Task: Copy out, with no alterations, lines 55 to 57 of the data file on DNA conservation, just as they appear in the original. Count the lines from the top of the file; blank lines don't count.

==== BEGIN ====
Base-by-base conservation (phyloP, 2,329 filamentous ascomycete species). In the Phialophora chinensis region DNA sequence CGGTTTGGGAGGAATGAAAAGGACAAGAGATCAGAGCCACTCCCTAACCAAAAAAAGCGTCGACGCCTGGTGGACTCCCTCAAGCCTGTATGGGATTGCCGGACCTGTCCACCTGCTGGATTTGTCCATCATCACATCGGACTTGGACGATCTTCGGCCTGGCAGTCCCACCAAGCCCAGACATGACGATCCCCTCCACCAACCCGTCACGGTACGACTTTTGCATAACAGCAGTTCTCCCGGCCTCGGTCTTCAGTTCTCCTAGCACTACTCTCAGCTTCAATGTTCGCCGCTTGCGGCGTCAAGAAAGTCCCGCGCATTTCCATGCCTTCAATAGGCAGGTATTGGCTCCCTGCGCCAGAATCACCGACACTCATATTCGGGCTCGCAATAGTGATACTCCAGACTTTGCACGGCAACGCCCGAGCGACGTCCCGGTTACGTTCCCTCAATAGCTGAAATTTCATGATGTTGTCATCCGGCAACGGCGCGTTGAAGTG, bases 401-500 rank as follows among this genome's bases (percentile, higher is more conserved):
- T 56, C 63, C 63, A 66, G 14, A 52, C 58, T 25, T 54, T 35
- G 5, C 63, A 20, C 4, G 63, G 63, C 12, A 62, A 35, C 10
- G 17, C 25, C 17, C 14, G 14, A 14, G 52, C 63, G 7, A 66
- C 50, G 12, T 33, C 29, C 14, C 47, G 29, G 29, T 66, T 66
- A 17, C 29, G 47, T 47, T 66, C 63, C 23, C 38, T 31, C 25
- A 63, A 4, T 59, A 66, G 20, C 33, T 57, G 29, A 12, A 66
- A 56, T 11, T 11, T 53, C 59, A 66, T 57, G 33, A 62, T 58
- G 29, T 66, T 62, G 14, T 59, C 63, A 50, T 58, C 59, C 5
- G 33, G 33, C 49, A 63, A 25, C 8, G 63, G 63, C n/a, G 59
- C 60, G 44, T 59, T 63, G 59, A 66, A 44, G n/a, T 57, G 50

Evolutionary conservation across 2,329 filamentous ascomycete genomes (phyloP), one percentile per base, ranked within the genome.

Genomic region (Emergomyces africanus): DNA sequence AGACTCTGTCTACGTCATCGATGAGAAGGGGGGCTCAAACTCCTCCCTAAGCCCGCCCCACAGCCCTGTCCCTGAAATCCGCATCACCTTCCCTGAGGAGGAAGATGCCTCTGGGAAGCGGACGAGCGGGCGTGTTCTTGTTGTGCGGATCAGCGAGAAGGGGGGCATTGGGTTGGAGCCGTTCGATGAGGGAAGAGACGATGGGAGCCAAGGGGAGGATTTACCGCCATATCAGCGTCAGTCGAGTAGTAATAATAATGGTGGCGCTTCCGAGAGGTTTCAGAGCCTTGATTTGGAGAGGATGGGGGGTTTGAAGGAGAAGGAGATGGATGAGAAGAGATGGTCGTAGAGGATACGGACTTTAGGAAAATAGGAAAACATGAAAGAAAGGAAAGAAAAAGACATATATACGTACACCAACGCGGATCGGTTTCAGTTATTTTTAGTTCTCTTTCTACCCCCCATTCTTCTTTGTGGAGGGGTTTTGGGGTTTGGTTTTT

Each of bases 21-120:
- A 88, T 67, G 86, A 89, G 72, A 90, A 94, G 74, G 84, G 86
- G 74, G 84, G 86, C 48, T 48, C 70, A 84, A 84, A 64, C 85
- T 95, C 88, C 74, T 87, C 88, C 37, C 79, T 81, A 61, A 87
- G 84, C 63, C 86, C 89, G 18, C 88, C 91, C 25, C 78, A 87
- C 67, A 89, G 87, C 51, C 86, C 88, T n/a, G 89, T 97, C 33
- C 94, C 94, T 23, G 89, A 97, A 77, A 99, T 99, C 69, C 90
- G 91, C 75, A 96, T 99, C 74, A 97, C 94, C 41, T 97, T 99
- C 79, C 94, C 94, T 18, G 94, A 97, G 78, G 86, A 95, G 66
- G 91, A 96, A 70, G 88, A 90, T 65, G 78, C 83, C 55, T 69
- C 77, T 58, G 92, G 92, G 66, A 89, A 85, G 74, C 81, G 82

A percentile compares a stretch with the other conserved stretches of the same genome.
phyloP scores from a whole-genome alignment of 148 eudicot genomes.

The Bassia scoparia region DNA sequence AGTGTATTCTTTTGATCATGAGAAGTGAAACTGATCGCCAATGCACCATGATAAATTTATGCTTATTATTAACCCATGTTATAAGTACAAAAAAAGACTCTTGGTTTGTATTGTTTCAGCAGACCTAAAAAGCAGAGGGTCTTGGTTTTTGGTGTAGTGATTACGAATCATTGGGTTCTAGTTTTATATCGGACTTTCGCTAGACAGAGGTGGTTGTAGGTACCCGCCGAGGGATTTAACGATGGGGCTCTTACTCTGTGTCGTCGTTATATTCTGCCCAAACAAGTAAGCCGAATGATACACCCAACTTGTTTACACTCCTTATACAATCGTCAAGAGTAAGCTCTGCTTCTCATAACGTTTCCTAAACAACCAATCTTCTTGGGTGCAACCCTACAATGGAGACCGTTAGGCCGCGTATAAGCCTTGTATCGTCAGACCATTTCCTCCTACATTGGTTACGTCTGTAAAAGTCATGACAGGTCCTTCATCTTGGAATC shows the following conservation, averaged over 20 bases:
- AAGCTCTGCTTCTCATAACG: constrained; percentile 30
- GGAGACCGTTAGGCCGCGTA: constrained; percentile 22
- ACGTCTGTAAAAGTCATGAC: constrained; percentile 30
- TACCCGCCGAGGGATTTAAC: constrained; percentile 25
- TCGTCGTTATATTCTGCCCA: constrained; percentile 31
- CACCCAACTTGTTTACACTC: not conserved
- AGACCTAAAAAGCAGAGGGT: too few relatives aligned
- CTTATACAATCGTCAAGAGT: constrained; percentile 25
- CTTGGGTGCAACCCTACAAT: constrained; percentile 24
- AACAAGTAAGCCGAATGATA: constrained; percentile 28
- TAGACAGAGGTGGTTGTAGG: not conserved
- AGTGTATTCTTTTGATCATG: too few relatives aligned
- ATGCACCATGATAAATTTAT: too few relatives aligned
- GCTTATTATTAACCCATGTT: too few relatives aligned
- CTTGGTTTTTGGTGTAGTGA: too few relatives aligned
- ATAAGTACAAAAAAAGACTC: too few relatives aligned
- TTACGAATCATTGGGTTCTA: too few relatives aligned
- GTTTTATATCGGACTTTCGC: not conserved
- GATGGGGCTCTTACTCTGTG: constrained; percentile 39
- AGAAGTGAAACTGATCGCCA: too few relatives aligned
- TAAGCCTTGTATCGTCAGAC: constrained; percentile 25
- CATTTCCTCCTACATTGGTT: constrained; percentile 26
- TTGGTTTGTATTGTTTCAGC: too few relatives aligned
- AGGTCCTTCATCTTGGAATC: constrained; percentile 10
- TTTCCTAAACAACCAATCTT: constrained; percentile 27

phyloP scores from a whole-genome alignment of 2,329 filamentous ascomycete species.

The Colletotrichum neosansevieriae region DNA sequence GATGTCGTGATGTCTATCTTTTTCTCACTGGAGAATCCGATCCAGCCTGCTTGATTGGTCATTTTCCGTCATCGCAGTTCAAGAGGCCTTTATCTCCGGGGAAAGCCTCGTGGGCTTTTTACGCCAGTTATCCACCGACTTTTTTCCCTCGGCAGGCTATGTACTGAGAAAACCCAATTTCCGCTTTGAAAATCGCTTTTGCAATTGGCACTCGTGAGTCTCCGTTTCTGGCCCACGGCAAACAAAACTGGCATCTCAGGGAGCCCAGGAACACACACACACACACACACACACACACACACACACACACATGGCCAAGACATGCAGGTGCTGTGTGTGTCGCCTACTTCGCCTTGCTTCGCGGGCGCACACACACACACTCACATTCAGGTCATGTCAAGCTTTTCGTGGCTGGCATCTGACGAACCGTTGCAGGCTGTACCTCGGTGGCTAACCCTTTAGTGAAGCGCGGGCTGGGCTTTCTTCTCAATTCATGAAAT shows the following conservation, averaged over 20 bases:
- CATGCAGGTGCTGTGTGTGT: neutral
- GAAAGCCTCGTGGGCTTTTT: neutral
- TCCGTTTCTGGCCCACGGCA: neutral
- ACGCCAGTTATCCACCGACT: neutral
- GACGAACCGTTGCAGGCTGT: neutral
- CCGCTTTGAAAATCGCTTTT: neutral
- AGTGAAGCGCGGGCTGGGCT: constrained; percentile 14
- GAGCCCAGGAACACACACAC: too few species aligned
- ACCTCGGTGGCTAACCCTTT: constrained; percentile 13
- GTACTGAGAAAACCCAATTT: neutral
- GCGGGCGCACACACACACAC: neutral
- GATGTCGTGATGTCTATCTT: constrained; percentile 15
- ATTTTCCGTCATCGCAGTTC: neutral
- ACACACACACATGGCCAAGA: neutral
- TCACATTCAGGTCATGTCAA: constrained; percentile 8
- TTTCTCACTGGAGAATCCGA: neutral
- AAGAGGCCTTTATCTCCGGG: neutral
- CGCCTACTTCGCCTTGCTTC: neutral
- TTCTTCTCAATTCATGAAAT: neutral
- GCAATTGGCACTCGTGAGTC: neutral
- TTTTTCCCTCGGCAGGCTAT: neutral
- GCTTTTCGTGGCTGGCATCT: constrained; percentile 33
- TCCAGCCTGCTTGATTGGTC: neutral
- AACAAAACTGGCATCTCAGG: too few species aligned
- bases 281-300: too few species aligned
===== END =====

- CATGCAGGTGCTGTGTGTGT: neutral
- GAAAGCCTCGTGGGCTTTTT: neutral
- TCCGTTTCTGGCCCACGGCA: neutral